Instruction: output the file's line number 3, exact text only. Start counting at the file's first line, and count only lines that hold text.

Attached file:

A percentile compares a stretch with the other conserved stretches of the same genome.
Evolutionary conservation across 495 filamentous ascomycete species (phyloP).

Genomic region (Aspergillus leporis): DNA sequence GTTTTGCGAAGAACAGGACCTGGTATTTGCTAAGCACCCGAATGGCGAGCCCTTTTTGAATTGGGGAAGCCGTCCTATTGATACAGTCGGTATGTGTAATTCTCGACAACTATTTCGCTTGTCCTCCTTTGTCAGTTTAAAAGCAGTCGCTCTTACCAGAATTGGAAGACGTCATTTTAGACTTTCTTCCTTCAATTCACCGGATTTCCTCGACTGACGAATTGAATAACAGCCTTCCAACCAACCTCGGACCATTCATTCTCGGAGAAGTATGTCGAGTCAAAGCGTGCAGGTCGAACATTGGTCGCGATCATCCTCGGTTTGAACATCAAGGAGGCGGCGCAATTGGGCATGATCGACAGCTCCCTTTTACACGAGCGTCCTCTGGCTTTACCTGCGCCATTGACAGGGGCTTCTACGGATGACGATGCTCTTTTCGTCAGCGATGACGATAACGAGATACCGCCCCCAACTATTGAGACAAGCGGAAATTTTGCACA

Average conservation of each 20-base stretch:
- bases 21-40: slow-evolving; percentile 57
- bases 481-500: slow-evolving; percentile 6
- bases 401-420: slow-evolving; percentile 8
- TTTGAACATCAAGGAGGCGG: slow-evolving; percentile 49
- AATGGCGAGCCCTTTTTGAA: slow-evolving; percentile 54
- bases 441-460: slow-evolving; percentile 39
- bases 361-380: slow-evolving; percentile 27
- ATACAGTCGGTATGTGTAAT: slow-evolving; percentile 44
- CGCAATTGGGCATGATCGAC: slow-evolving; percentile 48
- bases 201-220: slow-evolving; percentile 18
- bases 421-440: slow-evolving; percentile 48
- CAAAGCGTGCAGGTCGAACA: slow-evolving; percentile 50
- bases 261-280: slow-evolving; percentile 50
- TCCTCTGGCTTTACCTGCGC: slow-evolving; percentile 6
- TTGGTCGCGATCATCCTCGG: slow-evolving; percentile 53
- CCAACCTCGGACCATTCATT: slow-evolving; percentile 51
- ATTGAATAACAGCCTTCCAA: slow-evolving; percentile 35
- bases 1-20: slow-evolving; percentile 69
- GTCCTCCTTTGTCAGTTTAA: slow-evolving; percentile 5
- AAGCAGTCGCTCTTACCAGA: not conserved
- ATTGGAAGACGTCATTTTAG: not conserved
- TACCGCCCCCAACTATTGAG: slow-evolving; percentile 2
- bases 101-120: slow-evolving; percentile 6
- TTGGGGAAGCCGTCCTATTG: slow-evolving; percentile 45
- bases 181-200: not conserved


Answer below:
Genomic region (Aspergillus leporis): DNA sequence GTTTTGCGAAGAACAGGACCTGGTATTTGCTAAGCACCCGAATGGCGAGCCCTTTTTGAATTGGGGAAGCCGTCCTATTGATACAGTCGGTATGTGTAATTCTCGACAACTATTTCGCTTGTCCTCCTTTGTCAGTTTAAAAGCAGTCGCTCTTACCAGAATTGGAAGACGTCATTTTAGACTTTCTTCCTTCAATTCACCGGATTTCCTCGACTGACGAATTGAATAACAGCCTTCCAACCAACCTCGGACCATTCATTCTCGGAGAAGTATGTCGAGTCAAAGCGTGCAGGTCGAACATTGGTCGCGATCATCCTCGGTTTGAACATCAAGGAGGCGGCGCAATTGGGCATGATCGACAGCTCCCTTTTACACGAGCGTCCTCTGGCTTTACCTGCGCCATTGACAGGGGCTTCTACGGATGACGATGCTCTTTTCGTCAGCGATGACGATAACGAGATACCGCCCCCAACTATTGAGACAAGCGGAAATTTTGCACA